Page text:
Daryl Morey undecided on Chandler Parsons’ option

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The Houston Rockets are going to take a risk with Chandler Parsons, but which one?

Parsons is under contract for $964,750 next season with a team option.

If the Rockets pick up the option, they’d get Parsons for that ultra-cheap salary next year. However, he’d become an unrestricted free agent in 2015, and Houston would face a greater risk of losing him for nothing.

If the Rockets decline the option, Parsons would become a restricted free agent this summer. The Gilbert Arenas applies only to players with one or two years experience, so Parsons doesn’t qualify. But because the Rockets has Parsons’ full bird rights, they could match any offer he receives. Plus, Parsons’ restricted status would likely cool the market for him, because other teams would know Houston could match any offer.

Rockets general manager Daryl Morey, in a Q&A with Jonathan Feigen of Ultimate Rockets:

Q: How do you make a decision on picking up the option on Chandler Parsons’ contract when you don’t know what will happen in free agency two weeks after your deadline to make a decision?

A:”We won’t know everything we need to know when we have to make a decision on Chandler’s (contract) option. We have to make the best decision at the time we have to make it (June 29).”

Morey’s decision very well could hinge on Omer Asik and Jeremy Lin.

Free agents continue to count against a team’s cap until renounced or signed. How much a free agent counts against the cap – called a free agent amount – depends on multiple factors, but whenever Parsons becomes a free agent, he offers a big opportunity for his team.

This summer, his free agent amount would be $1,760,350. Next season, it would be $1,833,025. Either way, that’s extremely low for a player of Parsons’ caliber.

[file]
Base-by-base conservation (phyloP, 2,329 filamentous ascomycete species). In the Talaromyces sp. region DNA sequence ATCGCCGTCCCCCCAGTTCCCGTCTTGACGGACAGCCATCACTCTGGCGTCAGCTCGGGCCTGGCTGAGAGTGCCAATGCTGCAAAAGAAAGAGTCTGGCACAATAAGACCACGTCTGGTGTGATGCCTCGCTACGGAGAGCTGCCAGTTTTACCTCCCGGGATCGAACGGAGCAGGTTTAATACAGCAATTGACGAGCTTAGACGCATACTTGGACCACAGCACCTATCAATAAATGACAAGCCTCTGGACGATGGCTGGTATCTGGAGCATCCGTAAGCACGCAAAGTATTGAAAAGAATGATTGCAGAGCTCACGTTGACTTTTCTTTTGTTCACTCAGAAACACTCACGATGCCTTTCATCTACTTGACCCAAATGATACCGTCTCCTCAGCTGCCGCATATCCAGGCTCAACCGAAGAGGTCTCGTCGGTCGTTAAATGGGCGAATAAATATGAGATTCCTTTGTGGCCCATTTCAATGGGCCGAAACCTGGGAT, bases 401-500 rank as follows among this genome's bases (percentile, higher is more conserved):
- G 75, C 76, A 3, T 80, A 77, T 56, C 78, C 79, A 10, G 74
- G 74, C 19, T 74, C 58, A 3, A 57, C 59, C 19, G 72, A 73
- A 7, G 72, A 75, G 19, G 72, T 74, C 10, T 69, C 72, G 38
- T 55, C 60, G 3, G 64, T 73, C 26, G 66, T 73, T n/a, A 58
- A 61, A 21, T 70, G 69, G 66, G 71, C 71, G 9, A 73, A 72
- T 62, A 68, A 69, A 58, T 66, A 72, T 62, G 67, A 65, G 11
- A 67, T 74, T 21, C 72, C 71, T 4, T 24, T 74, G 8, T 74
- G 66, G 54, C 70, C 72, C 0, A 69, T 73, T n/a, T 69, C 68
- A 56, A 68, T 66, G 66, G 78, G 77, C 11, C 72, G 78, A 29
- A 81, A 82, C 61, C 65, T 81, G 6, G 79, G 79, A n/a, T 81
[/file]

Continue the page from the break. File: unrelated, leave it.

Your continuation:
Houston could let Parsons sit on their books at his free agent amount, use all their other cap room and then re-sign Parsons to his larger salary ($9 million per year or so).

But the Rockets aren’t slated to have cap room this summer, so Parsons’ extraordinarily low free agent amount wouldn’t really help now. They’d still just have the mid-level, bi-annual and minimum-salary exceptions to sign free agents.

However, the Rockets are expected to have cap room in 2015, when the contracts of Asik and Lin expire ($8,374,646 each). Then, Houston could use the aforementioned trick to get most from its space before re-signing Parsons, assuming Parsons agrees to wait.

This all changes, though, if Asik and Lin are traded sooner. Either they could be traded for less salary (giving Houston cap room this summer) or a long-term contract (eliminating Houston’s cap room next summer).

Unless he’s already traded them by Parson’s option date, Morey has to weigh the likelihood of trading them later among many other factors. The decisions on Parsons is definitely complicated.

With the information I have available, I’d exercise Parsons’ option, and the call isn’t that close.

Asik and Lin hold actual 2014-15 salaries of $14,898,938 (even though their cap amounts are lower), so trading them won’t be easy. The Rockets definitely think Asik is undervalued, and they might be right. But if nobody else knows it, it doesn’t matter as far as trades. They face similar difficulties with trading Lin.

Plus, at a cheap salary, Parsons is a tremendous trade asset himself. If he becomes a restricted free agent, not only would his higher salary make him less desirable, he’d have the right to approve any trades for a year if Houston matches an offer sheet to keep him.

Unless an Asik-Lin trade emerges before the end of June, the Rockets should exercise their option on Parsons and reap the rewards of their good drafting and smart signing for one more year.

As expected, Blake Griffin reportedly opted out of contract with Clippers

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Doc Rivers says he wants Blake Griffin back with the Clippers next season.

The bigger question: Does Blake Griffin want to be back with the Clippers next season?

The decision is in Griffin’s hands as he has done what was expected, opting out of his contract for the coming season, reports Adrian Wojnarowski of The Vertical at Yahoo Sports.

A number of teams — Boston, Miami, and others — are expected to take a run at Griffin. (In Boston’s case, he’s a backup plan to Gordon Hayward, but there will be conversations.)

What Chris Paul — also expected to opt out and become a free agent this summer — and Griffin choose to do will help set the market. They are two of the biggest free agent names out there where they could switch teams (Stephen Curry and Kevin Durant are staying put). If they take their time making a decision, it leaves the Clippers in a bind — they have to wait to hear from these two before starting replacing or rebuilding, but by the time they know other players may have decided — and could bottleneck the free agent process.